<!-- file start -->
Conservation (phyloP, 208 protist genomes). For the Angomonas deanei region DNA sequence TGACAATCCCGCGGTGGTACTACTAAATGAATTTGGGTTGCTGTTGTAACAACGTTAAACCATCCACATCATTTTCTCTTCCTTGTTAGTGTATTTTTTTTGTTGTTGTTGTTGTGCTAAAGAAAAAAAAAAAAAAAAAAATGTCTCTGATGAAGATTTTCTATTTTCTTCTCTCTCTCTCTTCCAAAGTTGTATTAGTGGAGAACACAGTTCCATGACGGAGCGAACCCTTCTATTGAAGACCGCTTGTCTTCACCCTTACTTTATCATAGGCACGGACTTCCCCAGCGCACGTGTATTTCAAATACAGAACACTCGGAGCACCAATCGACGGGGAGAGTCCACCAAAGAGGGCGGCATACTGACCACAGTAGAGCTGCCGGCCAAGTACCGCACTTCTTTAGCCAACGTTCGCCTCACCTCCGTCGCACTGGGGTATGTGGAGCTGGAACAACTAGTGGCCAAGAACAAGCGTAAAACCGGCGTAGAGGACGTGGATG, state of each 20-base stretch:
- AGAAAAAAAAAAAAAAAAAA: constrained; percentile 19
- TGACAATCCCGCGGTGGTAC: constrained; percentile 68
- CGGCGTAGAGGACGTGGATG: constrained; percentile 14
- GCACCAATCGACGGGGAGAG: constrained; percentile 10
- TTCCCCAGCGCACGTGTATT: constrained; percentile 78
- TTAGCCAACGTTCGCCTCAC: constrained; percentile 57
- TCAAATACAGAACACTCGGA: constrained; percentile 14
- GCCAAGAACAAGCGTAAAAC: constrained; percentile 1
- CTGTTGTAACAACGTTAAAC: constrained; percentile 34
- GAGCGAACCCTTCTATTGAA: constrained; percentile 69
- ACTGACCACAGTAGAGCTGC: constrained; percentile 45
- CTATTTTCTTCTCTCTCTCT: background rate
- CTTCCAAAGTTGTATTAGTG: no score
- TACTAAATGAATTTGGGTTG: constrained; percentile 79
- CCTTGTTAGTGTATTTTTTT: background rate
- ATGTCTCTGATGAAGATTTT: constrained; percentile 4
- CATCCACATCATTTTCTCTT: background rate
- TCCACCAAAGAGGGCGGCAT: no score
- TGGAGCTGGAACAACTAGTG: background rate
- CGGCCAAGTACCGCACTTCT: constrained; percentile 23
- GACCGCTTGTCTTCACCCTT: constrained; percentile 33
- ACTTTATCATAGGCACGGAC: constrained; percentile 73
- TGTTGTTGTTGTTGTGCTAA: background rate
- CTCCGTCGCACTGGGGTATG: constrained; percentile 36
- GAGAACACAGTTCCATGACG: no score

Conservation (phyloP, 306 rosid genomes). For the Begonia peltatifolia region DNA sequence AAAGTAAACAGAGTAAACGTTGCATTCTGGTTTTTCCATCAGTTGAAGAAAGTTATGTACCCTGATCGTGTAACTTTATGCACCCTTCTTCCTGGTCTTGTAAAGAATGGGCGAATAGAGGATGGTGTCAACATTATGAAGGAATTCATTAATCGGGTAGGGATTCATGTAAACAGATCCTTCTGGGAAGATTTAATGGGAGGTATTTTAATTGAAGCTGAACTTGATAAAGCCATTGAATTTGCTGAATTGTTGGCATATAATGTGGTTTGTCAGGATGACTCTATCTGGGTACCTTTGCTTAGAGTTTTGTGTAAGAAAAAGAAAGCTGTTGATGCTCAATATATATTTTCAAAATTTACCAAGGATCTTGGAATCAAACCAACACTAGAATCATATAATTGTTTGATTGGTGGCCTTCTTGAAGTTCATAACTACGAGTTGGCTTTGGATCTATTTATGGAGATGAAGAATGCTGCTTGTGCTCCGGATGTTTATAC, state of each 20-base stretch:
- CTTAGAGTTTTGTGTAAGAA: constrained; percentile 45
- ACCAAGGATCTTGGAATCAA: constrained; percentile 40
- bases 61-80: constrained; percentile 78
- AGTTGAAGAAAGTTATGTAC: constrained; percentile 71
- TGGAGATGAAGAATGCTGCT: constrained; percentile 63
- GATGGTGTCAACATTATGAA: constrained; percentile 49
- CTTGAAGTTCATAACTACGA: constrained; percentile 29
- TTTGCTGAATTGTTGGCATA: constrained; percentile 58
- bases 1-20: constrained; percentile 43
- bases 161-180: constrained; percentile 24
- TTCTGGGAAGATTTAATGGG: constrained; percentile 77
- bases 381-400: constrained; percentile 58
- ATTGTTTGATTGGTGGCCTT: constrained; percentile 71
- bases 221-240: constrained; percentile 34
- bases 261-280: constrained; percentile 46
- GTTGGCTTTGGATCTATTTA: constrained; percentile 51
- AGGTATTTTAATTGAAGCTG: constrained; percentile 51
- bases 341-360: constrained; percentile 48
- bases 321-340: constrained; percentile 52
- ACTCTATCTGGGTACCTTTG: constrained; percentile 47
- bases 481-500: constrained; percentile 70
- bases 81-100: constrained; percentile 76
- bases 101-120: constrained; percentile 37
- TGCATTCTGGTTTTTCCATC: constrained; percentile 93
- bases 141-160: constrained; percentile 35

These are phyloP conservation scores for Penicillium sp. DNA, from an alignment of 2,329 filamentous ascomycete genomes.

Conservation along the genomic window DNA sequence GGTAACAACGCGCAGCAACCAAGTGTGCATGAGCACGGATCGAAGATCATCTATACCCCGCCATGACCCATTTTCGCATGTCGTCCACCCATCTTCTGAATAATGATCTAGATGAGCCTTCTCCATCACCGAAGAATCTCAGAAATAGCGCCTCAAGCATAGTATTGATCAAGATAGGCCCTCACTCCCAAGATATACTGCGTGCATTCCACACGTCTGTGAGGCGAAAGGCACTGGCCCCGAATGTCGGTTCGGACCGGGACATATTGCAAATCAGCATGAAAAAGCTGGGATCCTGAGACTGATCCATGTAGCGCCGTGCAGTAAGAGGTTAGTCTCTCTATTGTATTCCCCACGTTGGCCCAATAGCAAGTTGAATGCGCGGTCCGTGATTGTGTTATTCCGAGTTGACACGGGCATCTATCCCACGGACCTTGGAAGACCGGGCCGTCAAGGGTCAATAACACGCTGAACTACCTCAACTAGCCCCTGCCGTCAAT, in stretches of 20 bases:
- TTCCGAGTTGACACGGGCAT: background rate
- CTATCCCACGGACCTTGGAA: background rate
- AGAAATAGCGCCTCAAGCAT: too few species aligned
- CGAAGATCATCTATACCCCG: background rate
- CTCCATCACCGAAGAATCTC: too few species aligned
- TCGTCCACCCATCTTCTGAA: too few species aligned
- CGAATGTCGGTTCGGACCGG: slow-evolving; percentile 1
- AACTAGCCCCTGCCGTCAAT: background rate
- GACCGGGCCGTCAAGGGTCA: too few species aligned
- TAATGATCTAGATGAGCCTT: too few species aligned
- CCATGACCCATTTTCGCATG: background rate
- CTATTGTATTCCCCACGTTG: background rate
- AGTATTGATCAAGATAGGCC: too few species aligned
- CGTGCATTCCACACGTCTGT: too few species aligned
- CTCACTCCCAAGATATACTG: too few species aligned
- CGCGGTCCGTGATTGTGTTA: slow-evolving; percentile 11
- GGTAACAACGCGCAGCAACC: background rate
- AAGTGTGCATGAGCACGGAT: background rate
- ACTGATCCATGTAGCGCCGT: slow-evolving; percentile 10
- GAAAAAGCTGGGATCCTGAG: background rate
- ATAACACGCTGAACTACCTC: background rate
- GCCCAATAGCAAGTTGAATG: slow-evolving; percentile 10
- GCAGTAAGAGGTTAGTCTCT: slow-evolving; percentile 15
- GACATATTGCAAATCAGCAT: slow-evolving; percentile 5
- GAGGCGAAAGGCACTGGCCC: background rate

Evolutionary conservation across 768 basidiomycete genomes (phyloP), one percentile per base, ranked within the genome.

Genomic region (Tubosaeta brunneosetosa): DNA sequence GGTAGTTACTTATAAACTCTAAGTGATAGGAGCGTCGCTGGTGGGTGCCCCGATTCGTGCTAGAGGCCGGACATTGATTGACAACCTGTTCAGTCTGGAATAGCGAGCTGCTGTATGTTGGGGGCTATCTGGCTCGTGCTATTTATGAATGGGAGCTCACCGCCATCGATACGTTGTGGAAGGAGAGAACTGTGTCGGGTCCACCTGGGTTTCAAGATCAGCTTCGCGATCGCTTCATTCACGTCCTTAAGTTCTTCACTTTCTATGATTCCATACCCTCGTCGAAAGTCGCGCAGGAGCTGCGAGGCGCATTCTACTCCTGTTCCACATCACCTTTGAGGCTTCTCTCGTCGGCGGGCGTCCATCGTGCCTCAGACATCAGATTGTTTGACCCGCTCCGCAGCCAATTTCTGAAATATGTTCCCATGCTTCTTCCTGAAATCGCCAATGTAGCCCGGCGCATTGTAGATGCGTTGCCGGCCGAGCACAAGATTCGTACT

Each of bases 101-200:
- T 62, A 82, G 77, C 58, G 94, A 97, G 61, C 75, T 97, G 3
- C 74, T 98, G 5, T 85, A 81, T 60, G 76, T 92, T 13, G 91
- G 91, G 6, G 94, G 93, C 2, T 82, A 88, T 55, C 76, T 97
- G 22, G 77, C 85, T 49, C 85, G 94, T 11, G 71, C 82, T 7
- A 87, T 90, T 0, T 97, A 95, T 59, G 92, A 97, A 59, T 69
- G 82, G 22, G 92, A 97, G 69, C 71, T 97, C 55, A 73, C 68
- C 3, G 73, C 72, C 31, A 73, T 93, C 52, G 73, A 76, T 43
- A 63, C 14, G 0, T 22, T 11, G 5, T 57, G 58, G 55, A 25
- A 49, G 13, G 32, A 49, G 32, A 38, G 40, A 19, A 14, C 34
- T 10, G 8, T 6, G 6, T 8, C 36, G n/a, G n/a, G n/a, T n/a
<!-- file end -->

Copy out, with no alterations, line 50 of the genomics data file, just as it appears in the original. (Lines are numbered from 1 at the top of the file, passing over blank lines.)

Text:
- bases 101-120: constrained; percentile 37